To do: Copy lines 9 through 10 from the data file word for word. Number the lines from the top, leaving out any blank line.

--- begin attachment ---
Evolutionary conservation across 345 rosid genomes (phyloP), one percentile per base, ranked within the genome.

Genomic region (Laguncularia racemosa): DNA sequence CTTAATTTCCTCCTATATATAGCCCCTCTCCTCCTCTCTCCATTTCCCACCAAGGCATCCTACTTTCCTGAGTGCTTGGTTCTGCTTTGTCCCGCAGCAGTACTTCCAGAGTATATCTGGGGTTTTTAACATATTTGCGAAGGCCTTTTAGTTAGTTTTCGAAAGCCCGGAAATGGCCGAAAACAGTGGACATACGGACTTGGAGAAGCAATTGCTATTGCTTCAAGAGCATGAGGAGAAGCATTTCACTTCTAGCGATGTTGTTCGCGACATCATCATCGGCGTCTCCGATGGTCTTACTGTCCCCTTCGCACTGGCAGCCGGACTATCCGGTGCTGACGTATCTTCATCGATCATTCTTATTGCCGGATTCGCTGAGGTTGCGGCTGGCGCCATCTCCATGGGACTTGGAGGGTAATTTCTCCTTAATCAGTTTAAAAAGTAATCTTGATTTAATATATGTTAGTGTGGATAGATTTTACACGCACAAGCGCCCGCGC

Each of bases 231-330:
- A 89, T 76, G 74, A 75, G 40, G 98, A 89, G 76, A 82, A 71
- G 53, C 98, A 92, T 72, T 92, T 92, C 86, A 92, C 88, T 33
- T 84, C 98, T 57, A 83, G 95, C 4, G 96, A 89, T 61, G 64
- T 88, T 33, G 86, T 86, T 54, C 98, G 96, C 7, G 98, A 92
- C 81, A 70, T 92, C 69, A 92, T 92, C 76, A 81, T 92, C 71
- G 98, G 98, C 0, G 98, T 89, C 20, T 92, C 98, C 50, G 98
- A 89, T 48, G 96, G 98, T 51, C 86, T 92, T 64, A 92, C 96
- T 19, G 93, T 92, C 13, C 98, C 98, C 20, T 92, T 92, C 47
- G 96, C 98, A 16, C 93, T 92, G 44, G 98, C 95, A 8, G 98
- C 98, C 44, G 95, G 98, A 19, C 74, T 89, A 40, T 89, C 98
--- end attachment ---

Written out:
- G 98, G 98, C 0, G 98, T 89, C 20, T 92, C 98, C 50, G 98
- A 89, T 48, G 96, G 98, T 51, C 86, T 92, T 64, A 92, C 96